COVID19 and the Energy Transition

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Editorial by Marco Alverà, CEO of Snam and President of GasNaturally

How will the energy sector change with the #Covid19 emergency?

The energy transition won’t stop, especially in Europe. But there will be major differences depending on geographical areas. Hydrogen will definitely play a leading role in the European #GreenDeal, as the Vice-President of the European Commission Frans Timmermans explained a few weeks ago in a video conference.

The European Green Deal:

In Europe there will be a great acceleration due to Brussels and its choice with the Green Deal, the “Marshall plan for sustainable energy”, which should lead to the creation of many new jobs. The Commission has already allocated one trillion Euro to support investments, but there are signs that the amount may increase.

Energy efficiency:

The transition will be greatly accelerated in the case of a policy driver, as in the EU. But the same will happen in the case of a technology driver: once the pandemic has passed, will we go to the office by car, by public transport or “via wi-fi”?

Depending on how we’ll change our habits, there will be greater leverage in favor of previously unimaginable energy efficiency. The theme is not only if we will use more nuclear, gas, wind or solar, but if we will be able to use less energy.

The role of hydrogen:

Hydrogen will play a leading role in the European Green Deal and could also be a great opportunity for Italy.

In recent days, as CEO of Snam, I attended a video conference with the Vice-President of the Commission, Frans Timmermans, assigned to the European green plan.

After the meeting, Timmermans said: “As we fight Covid-19 together we must also work towards a green recovery. Hydrogen plays a crucial role in this transition and it is here that the EU can and must lead.”

Attending the video conference were the CEOs of 14 large energy groups, mostly interested in the hydrogen-related technologies. To do what? To cover the share of energy that by 2050 cannot be met by electric renewables: there is a 40-50% non-electrifiable energy demand, which still requires decarbonised, safe and low-cost energy.

The idea is therefore to produce green hydrogen, to be used in industry and transport. For example, in Africa, where there are no space problems, the solar radiation is more than double compared to Northern Europe and the lower seasonality allows an optimal use of the infrastructures. Due to its geographical position, Italy can become a hydrogen hub for Europe. As for prices, six months ago it was said that the production of hydrogen from renewables, thanks to the use of wind or photovoltaic, would be competitive with an oil price of 50 US$ within 5 years.

At the moment, the low price of crude oil does not help. Wholesale electricity now costs 25-30 Euro per megawatt hour, while hydrogen, always wholesale, costs over 100 Euro. But soon it will reach 80, and then it will go down again: then we can say that everything will depend on the next leaps forward in technology, exactly as it happened for renewables.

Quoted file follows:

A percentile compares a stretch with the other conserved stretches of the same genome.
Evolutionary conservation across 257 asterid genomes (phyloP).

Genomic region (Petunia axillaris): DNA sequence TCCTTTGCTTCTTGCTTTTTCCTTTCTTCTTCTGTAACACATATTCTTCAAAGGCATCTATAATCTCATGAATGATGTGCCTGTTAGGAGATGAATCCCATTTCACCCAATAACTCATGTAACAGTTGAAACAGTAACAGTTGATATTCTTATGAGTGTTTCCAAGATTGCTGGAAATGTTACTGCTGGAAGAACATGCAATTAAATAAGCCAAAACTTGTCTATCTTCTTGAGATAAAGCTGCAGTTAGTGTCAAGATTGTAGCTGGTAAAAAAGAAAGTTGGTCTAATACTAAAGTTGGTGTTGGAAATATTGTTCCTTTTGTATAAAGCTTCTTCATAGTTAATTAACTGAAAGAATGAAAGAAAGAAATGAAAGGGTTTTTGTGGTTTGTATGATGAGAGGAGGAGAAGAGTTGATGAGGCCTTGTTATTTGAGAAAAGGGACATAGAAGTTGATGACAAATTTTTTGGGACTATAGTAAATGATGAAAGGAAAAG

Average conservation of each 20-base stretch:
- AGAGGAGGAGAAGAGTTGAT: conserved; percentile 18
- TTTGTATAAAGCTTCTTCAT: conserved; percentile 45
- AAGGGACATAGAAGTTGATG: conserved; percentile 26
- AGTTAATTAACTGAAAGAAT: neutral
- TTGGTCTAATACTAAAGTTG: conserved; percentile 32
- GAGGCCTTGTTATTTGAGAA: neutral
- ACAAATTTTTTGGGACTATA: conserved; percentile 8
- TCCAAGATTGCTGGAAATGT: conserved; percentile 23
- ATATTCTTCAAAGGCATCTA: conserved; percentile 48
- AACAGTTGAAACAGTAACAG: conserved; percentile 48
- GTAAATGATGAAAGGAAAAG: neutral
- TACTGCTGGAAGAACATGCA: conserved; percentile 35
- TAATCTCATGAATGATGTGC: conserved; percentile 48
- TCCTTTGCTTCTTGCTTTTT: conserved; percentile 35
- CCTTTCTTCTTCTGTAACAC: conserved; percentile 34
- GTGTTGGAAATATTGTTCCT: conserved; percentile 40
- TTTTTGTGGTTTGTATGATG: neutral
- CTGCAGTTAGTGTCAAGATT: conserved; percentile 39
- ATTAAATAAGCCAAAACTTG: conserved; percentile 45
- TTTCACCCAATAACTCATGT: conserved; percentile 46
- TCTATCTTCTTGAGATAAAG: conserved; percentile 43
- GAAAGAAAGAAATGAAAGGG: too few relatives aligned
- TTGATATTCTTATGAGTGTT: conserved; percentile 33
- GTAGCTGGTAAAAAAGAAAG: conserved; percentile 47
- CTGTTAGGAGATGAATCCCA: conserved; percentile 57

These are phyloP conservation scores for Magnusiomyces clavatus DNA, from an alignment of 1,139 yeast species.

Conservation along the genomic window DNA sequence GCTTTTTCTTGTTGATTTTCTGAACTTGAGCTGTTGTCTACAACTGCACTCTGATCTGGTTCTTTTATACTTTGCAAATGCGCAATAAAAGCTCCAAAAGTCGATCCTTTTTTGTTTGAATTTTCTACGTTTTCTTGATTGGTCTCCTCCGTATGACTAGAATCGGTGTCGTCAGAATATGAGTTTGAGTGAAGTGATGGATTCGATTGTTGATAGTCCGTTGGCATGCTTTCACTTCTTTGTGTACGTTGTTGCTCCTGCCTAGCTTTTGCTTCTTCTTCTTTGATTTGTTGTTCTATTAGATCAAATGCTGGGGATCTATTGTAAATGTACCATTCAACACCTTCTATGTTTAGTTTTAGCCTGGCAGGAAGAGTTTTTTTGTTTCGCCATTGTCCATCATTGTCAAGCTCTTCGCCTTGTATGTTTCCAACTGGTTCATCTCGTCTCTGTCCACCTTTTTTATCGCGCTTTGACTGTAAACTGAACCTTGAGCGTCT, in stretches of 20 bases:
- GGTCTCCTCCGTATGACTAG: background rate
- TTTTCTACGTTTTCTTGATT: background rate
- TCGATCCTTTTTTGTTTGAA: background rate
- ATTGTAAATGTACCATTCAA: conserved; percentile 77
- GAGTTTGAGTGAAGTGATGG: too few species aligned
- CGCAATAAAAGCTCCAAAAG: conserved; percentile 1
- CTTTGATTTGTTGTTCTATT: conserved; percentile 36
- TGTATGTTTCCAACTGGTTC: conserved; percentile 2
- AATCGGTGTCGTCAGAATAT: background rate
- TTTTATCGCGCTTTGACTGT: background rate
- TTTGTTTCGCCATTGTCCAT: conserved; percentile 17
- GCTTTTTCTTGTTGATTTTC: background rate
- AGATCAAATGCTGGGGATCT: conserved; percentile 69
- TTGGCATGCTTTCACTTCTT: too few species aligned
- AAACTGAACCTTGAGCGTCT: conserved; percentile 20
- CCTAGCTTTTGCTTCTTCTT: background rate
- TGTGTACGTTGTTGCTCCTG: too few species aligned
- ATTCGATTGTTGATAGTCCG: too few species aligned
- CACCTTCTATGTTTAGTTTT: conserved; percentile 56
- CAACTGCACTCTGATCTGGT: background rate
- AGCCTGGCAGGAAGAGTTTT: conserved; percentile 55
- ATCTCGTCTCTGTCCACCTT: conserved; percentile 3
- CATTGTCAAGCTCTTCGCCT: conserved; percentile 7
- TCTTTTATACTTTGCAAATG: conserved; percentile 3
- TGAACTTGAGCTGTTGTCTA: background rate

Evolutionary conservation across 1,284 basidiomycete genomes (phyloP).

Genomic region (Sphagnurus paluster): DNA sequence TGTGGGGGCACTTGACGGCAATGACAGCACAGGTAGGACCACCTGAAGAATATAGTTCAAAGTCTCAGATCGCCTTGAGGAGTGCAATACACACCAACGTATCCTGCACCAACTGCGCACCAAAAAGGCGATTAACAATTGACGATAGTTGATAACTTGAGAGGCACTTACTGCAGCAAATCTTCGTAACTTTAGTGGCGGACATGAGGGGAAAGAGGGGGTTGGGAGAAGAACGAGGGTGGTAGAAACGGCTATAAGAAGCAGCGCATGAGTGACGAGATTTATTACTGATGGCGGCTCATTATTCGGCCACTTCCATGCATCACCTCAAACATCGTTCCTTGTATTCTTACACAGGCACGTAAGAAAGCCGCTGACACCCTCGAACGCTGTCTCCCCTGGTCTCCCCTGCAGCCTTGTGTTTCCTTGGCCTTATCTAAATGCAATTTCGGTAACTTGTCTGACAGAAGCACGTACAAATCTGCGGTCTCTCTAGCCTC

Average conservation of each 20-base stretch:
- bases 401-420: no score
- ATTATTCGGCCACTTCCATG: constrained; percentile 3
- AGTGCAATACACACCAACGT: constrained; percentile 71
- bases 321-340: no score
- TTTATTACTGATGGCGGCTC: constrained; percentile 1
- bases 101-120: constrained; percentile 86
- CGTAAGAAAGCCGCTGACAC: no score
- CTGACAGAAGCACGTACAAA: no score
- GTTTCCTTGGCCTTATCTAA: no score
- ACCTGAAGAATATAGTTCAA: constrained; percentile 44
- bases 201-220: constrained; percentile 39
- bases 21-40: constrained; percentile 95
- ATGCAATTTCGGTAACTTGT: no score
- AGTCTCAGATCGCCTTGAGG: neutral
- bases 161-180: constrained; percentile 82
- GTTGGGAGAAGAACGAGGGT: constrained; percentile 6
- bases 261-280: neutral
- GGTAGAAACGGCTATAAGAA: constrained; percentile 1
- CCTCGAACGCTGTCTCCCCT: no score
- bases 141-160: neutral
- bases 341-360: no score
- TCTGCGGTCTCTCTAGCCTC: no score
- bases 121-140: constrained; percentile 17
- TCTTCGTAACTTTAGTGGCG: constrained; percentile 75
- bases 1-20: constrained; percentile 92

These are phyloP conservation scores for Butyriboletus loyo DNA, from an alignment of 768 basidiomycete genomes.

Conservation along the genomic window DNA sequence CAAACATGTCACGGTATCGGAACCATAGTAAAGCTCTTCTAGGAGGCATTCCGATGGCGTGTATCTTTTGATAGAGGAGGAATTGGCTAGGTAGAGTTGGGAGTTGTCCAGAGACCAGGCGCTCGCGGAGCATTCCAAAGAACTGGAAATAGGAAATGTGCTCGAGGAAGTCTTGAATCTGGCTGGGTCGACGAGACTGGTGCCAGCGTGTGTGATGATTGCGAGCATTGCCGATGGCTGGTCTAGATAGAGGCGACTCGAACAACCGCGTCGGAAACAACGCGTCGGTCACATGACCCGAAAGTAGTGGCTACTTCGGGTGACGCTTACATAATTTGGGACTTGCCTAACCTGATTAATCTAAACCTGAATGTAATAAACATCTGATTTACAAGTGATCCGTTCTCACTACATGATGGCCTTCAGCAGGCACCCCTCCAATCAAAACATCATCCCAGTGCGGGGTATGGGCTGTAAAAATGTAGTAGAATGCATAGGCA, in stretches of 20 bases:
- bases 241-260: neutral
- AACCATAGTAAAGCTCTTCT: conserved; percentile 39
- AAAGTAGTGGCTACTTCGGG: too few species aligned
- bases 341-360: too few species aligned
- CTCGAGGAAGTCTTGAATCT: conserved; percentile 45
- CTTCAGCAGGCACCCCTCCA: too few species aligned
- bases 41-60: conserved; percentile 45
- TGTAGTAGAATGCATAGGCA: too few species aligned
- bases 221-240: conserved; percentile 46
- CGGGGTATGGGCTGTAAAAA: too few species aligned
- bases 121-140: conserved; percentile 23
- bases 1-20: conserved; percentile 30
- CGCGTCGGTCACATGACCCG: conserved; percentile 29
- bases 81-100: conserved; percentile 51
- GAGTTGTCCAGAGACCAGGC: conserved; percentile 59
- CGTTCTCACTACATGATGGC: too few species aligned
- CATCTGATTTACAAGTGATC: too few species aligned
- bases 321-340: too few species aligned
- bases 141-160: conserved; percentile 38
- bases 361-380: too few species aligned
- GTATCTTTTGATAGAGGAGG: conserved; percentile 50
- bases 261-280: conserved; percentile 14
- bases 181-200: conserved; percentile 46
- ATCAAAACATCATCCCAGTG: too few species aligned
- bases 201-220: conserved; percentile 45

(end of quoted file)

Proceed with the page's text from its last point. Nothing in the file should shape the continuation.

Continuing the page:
Renewable sources have a huge advantage, because they attract investment funds. Renewable plants are generally investments that today give a return at lower rates, on average less than 10%, but certain and regular. While investments in hydrocarbons, more uncertain, more subject to the variability of the markets, to give certainties in the economic return must have rates higher than 10%. This already helps to make a difference.


If I look at what has happened on the markets, the price of oil could go back to around 40-50 US$, but perhaps not back to previous prices . Oil is mainly linked to transport… therefore the question to ask is “what consequences will Covid19 have on our personal mobility”: going to work, visiting family and traveling to other cities or countries?


Europe has the great opportunity to have cheap gas for a long time yet. The trade clash between the United States and China has led Beijing to buy less LNG from America and this has allowed Europe to leverage prices to attract unsold gas transported by ship. If the current geopolitical balances continue in this direction, in Europe the marginal price will be established by the LNG and the supplies via pipelines will also have to adapt.

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Marco Alverà has been the CEO of Snam, one of the world’s leading energy infrastructure companies, since April 2016.

He holds a degree in Economics and Philosophy from the London School of Economics and began his career working at Goldman Sachs in London before moving to Enel and subsequently joining Wind. Afterwards, he moved to Eni, where he worked for more than 10 years holding various positions of increasing responsibility.

Currently President of GasNaturally, a partnership of six associations from across the whole European gas value chain, non-executive Director of S&P Global and member of the Executive Board of the Giorgio Cini Foundation in Venice, Marco is also a Visiting Fellow of the University of Oxford.

Back in 2019, he wrote the book “Generation H” (Mondadori) on hydrogen’s potential as a clean energy resource.